Residential Lighting with LEDs: Retrofitting the Pink Ranch

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JR.
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Re: Residential Lighting with LEDs: Retrofitting the Pink Ra

Post by JR. » Wed Jun 20, 2012 6:49 pm

One of my many ideas I never finished was an outside porch/driveway lamp that would turn on when it sensed headlights in the driveway, turn on and stay on for maybe a half hour then turn off... I actually spent some time back in the early '70s messing with photo transistors to gate on a triac etc... I never finished mine, and years later I saw one in a store. I bought it then never bothered to install it. I probably still have it laying around somewhere :o

JR

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mediatechnology
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LED Lighting Doesn't Attract Bugs

Post by mediatechnology » Fri Jun 22, 2012 12:13 pm

"Another advantage of LED lights: They don’t attract bugs, and here’s why," EDN.
Gary Trott, a product development innovator for Cree LED Lighting, noticed that the LR6 down lights installed at the entrance to Cree four years ago had no bugs in them.
Color sensitivity in the UV spectrum plays an important role in foraging, navigation, and mate selection in both flying and terrestrial invertebrate animals. This attraction to UV light has made insects a useful model for understanding visual sensitivity to UV light.
http://edn.com/electronics-blogs/powers ... ere-is-why

Image

That's been my experience as well using 3000 deg K color temp LED PAR floods and a GE62180.
"There does seem to be a pattern where, the more difficult a truth is to stomach, the higher the hysteria levels go internally at Google."
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Re: Residential Lighting with LEDs: Retrofitting the Pink Ra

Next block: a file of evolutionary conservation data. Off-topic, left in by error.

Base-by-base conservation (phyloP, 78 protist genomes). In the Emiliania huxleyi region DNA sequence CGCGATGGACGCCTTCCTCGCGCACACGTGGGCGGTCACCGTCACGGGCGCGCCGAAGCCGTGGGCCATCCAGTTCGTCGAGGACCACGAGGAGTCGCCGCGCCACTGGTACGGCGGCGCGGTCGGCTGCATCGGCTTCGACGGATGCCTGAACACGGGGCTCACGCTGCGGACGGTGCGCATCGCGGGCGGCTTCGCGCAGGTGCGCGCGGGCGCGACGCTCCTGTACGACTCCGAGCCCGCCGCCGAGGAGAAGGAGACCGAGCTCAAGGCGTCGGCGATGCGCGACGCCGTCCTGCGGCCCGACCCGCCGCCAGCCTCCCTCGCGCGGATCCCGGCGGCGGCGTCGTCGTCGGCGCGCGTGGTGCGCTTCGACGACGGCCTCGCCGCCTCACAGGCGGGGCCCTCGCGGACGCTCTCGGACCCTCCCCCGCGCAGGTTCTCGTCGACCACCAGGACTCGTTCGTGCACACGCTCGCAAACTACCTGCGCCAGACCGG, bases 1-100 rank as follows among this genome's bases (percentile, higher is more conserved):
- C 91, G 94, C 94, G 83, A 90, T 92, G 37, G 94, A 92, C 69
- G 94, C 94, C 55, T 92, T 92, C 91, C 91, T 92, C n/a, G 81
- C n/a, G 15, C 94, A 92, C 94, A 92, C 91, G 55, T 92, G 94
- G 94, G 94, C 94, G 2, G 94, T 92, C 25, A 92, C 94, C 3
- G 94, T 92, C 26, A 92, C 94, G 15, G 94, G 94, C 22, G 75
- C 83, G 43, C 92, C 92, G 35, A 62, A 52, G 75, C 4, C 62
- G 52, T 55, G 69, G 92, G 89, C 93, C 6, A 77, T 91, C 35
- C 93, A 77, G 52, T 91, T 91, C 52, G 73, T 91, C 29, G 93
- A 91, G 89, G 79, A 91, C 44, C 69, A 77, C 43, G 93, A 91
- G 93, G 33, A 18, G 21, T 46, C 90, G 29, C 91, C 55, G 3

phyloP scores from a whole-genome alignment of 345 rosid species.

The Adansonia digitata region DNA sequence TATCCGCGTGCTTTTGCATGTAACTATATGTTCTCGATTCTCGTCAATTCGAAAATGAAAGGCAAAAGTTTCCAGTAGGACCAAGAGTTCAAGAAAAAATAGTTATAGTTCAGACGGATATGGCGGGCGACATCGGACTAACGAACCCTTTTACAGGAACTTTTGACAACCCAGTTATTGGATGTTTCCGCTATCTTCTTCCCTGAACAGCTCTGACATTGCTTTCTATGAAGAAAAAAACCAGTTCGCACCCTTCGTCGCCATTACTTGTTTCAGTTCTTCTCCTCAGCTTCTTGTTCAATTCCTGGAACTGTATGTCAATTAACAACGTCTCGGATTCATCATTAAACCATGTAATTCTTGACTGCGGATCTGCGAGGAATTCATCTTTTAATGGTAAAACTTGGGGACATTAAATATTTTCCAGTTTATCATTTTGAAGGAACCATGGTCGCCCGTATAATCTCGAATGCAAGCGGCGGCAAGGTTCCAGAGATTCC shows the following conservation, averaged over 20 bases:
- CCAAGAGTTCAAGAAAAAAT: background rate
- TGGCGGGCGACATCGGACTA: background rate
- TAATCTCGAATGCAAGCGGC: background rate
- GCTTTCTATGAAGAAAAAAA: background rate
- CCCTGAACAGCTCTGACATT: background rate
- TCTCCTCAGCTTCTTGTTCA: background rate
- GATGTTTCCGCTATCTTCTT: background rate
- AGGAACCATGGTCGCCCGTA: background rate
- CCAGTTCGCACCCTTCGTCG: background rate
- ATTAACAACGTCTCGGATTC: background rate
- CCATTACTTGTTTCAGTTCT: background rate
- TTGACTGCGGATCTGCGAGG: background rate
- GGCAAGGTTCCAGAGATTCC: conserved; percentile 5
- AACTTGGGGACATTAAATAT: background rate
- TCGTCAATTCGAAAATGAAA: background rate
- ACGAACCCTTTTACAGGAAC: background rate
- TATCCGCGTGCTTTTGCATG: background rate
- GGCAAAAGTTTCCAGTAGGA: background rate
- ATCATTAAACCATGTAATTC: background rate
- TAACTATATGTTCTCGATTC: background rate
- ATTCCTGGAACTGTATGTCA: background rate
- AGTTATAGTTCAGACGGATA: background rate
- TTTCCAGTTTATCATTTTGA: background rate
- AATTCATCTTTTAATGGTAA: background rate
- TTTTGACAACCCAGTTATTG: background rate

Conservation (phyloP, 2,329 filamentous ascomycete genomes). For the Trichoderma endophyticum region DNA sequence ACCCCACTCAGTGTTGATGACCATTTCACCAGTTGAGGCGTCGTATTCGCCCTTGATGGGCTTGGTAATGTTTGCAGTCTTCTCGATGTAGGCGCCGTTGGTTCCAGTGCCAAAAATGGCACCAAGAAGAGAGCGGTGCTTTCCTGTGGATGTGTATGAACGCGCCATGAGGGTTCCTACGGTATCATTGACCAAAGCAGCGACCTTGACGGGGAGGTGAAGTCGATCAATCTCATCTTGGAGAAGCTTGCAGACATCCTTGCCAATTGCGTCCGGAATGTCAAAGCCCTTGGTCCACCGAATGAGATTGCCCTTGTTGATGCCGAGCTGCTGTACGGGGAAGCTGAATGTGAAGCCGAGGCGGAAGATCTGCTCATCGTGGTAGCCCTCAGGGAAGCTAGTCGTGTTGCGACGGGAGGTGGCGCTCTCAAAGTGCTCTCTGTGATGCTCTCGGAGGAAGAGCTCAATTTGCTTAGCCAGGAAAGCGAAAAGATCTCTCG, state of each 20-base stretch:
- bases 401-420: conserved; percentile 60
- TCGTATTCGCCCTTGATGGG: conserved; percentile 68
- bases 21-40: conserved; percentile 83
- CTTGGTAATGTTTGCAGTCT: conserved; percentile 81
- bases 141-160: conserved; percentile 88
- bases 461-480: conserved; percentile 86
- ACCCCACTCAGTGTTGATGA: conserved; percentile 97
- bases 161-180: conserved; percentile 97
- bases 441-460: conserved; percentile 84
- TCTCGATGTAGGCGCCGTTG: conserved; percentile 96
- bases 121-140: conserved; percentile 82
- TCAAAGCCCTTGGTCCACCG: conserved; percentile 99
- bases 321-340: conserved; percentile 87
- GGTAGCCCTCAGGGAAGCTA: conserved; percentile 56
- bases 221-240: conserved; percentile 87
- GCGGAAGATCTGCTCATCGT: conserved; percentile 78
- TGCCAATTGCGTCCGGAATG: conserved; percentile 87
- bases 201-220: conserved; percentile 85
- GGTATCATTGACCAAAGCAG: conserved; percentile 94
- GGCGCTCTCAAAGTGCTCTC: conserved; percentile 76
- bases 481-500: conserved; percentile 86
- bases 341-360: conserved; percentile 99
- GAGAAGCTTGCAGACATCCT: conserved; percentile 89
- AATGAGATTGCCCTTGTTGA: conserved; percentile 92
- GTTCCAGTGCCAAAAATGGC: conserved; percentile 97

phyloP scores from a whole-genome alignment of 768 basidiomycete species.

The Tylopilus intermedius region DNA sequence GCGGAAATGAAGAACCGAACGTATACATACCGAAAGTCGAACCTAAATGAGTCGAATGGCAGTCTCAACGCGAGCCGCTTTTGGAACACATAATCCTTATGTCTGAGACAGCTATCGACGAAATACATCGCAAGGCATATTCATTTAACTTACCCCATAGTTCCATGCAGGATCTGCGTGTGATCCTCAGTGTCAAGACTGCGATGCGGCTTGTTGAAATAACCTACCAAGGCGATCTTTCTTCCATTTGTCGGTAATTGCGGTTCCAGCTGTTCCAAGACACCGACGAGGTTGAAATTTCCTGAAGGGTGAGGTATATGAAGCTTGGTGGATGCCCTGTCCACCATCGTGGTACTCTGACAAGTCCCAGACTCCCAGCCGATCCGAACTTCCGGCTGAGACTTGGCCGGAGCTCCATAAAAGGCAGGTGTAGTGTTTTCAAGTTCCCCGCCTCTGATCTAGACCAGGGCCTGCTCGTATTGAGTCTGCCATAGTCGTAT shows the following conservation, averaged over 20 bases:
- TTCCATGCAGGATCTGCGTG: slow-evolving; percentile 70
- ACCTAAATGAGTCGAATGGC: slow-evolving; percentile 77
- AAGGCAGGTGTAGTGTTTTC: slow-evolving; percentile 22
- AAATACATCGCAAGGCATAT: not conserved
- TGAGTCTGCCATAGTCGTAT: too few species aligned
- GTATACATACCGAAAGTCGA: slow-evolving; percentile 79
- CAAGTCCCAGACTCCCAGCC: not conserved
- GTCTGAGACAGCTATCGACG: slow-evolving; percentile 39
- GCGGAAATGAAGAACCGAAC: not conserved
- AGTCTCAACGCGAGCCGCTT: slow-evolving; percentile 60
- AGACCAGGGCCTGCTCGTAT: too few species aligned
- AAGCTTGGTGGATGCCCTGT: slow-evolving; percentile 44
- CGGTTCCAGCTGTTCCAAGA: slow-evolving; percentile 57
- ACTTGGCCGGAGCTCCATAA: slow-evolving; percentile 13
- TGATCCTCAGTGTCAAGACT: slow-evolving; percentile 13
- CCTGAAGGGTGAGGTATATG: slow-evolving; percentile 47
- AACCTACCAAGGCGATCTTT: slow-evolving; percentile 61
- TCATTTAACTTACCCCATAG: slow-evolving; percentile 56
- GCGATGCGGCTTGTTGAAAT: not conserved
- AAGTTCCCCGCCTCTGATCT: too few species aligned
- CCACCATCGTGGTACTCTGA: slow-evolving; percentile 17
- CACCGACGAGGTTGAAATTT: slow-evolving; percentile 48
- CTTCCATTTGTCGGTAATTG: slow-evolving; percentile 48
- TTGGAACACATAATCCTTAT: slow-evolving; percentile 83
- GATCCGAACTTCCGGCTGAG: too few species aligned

Post by JR. » Mon Jun 25, 2012 12:52 pm

Strange, I would have logically expected a bias toward infra red, to find warm body food sources (mammals). While I guess there is lots of high frequency light going on with flowers and that is a more basic source of food for insects. They also pattern their colorings sometimes to mimic flowers.

Are mosquitoes IR or UV?

Hmm interesting,, they use heat (IR?) to find us, but use UV to find water to lay eggs. Apparently (according to the WWW) UV light that is reflected off standing water becomes polarized, mosquitoes zone in on this polarized UV to find standing water. It seems like perhaps a polarized UV source would make an ideal mosquito trap? Or just use real water. :lol:

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Re: Residential Lighting with LEDs: Retrofitting the Pink Ra

Post by mediatechnology » Mon Jun 25, 2012 2:02 pm

JR - There are a few restaurants we visit with outdoor patios that have ZipLoc bags full of water stapled up on the patio covers. I don't know if it has lemon in it or is just water but they say its for mosquitos.

Bug lights/zappers are UV so I suppose mosquitos would be. I've always wondered if they just found us by smell rather than IR. Around here - maybe later today it will be >100 degrees - I'm cooler than the background but they still find me.
"There does seem to be a pattern where, the more difficult a truth is to stomach, the higher the hysteria levels go internally at Google."
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Re: Residential Lighting with LEDs: Retrofitting the Pink Ra

Post by JR. » Mon Jun 25, 2012 4:01 pm

That is interesting, I've seen the bags of water hung to keep flies away or something like that but figured it was old wives tale with no substance. I think there was also some nonsense about putting a penny in the bag.